Thursday 8
Trade-offs and synergies: what do we learn from community-based management of environmental challenges?
Grégoire Leclerc
› 15:45 - 16:40 (55min)
Differentiated vulnerabilities and adaptive responses to climatic, economic and institutional stressors in Mexico's Calakmul Biosphere Reserve
Diana Calvo-Boyero  1@  , Isabel Ruiz-Mallén  1@  , Esteve Corbera  1, 2@  , Victoria Reyes-García  3@  , Katrina Brown  4@  
1 : Universitat Autònoma de Barcelona - Institut de Ciència i Tecnologia Ambientals  (UAB - ICTA)  -  Website
Edifici C Campus de la UAB 08193 Bellaterra (Cerdanyola del Vallès) Barcelona · Spain -  Espagne
2 : Universitat Autònoma de Barcelona - Department of Economics & Economic History  (UAB)  -  Website
UAB Campus 08193 Bellaterra (BARCELONA) SPAIN -  Espagne
3 : Ethnoecology Laboratory- Institut de Ciència i Tecnologia Ambientals - Universitat Autònoma de Barcelona  (ICTA - UAB)  -  Website
Edifici C, Campus Universitat Autónoma de Barcelona 08193 Bellaterra. (Barcelona). -  Espagne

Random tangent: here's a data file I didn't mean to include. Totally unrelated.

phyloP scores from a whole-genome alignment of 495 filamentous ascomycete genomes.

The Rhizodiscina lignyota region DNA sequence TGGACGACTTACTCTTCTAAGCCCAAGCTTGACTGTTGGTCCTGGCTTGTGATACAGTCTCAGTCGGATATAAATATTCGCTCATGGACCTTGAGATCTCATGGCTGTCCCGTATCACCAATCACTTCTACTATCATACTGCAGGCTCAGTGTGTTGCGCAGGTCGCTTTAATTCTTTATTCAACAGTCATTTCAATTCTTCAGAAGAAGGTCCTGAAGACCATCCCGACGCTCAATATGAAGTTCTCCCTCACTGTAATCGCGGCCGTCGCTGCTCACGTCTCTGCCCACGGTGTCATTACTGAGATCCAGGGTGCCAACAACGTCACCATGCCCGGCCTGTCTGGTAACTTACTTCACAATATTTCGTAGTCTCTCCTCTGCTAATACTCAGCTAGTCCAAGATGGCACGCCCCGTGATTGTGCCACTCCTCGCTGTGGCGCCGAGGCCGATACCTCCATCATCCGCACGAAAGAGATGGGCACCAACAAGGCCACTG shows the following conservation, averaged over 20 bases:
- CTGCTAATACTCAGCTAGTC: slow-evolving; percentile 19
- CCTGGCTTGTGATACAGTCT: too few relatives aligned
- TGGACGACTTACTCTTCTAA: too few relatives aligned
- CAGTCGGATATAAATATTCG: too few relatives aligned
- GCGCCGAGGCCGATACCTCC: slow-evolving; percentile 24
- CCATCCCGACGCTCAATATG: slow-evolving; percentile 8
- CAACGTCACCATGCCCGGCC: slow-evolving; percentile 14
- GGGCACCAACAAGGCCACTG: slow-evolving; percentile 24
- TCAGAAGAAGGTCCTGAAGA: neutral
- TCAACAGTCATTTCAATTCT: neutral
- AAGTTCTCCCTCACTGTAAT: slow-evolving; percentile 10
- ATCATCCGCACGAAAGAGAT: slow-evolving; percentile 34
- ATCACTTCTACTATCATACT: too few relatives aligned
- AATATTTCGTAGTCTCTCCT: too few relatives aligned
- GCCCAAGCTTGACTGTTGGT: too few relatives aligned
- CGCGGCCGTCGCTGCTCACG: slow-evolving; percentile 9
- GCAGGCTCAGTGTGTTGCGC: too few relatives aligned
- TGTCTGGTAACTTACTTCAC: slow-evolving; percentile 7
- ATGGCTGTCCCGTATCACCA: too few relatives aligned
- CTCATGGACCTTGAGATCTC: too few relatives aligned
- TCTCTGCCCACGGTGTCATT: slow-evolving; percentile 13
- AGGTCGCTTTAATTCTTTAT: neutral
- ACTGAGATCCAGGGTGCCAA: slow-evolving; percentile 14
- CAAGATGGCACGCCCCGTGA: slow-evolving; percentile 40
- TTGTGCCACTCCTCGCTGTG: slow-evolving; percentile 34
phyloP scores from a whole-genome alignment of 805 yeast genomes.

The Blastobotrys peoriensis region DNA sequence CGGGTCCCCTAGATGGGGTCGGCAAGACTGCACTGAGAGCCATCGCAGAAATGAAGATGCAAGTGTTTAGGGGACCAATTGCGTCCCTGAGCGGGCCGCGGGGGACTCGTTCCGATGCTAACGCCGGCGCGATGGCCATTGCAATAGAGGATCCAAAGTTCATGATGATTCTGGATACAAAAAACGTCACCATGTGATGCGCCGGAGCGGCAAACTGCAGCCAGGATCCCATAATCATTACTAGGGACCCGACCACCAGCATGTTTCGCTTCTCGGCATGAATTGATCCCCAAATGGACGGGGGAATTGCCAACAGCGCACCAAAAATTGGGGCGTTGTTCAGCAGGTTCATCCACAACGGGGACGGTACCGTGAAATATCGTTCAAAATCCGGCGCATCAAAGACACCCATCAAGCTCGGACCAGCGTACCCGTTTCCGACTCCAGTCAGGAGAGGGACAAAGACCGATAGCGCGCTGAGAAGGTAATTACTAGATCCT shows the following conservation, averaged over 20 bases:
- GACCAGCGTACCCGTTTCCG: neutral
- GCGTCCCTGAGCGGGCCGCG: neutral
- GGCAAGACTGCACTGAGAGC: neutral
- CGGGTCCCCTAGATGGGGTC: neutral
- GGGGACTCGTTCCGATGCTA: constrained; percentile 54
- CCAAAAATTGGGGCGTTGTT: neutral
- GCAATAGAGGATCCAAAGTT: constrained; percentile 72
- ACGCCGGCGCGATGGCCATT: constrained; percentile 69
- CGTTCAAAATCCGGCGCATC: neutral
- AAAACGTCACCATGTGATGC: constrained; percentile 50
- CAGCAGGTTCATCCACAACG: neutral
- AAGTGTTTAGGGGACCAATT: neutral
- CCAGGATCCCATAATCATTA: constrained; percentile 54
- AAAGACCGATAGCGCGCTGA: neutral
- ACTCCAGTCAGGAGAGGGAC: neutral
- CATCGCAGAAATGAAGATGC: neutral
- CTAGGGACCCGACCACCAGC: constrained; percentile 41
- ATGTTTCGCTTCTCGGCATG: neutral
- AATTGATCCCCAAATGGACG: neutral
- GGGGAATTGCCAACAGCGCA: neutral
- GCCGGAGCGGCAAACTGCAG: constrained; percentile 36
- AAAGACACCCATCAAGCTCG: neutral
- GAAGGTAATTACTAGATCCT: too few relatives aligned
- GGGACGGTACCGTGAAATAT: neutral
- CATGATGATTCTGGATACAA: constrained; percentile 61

4 : University of Exeter, Environment and Sustainability Institute  -  Website
Environment and Sustainability Institute University of Exeter Penryn Campus Penryn Cornwall TR10 9EZ -  Royaume-Uni

Rural vulnerability research has historically paid attention to the impacts of climate hazards, food insecurity, and poverty on people's livelihoods. Such studies have been of critical importance to understand how socio-ecological systems are inter-connected, and they can be regarded as a pre-requisite to describe why and how components of social systems adjust to and shape the management of ecological systems. This article analyses rural households' vulnerability and adaptive responses to climate variability, market-driven perturbations and conservation institutions, focusing on two rural communities located within Mexico's Calakmul Biosphere Reserve. Drawing on household surveys, semi-structured interviews and focus groups, the article illuminates, first, the failure and success of some households to adjust to changing rainfall variability patterns; second, the role of cash cropping (i.e. jalapeño chili) in undermining and enabling household adaptations and; third, the tensions between "cooperative" conservation rules and the ability of some households to minimize their negative effects on the access to natural resources. The paper suggests that a given rural system's resilience should be examined from a socio-political and institutional perspective, which allows unearthing trade-offs and synergies across and within its social and ecological components.

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